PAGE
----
Just after 1am on March 19, Paul Russell saw Napoleon padding down a Newtown street.
"I thought I was seeing things," he told the Dominion newspaper the next day.
The two tigers were shot by police.
The MPI says New Zealand's containment standards are international best practice and informed by international standards.
"It would be unwise to state that containment breaches are completely preventable, as mistakes can happen," a ministry spokesperson says. "However, MPI's guidelines and requirements are designed to ensure that breaches happen rarely and that there are plans in place to mitigate any breaches with no harm to either the public or any animals."
Wellington Zoo general operations manager Mauritz Dasson says it tends to go above those minimum standards.
"On a normal good day, with all things equal, a lion will be content and happy but then comes something- a bizarre explosion or a fight breaks out in the group or a storm and that is when they show how agile and how amazingly keen they will be to get out."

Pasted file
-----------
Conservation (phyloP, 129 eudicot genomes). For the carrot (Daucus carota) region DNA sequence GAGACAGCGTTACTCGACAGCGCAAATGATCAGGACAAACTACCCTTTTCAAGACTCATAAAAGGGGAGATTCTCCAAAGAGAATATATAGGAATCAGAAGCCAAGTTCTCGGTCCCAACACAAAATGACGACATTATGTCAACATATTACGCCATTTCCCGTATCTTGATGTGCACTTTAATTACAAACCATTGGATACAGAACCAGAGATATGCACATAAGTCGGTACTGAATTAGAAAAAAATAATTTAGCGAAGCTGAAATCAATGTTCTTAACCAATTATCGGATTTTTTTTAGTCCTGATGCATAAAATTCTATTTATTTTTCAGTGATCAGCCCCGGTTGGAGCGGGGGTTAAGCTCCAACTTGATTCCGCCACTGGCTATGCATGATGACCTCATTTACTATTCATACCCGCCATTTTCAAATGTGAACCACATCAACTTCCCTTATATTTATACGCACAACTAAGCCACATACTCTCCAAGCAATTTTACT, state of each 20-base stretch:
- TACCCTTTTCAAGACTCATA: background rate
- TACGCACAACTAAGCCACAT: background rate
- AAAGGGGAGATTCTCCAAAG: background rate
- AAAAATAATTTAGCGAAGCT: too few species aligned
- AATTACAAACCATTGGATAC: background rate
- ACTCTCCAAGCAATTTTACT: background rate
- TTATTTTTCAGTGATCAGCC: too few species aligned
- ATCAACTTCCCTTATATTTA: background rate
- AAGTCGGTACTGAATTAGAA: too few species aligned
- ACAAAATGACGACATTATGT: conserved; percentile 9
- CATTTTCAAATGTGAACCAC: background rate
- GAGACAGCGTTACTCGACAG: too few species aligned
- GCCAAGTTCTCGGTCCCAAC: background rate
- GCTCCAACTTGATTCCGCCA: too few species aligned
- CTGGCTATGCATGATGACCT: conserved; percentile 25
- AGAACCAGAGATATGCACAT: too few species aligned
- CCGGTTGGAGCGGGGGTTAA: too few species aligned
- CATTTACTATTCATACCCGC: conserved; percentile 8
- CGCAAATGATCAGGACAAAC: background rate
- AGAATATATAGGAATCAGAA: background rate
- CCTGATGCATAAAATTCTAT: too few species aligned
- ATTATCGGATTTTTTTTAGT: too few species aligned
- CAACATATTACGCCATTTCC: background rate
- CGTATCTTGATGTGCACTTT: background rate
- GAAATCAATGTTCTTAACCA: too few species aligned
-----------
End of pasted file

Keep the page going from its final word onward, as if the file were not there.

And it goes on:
But some smaller zoos around the country are known to be more relaxed with their interpretation of the rules, he says. Animals will always do something that surprises you.
"We are not arrogant enough to say we are smarter than them and say they won't get out. We will look after them but if they want to show how smart they are your jaw will hang open," Dasson says.
As for Oscar and the other Siamangs, the whole family is under house arrest and unable to get back to their island until the moat has been deepened and widened. That, says Hawke, will ensure they can never escape never again. After all, gibbons don't like water and they certainly can't swim that far. Right?
Sunday Star Times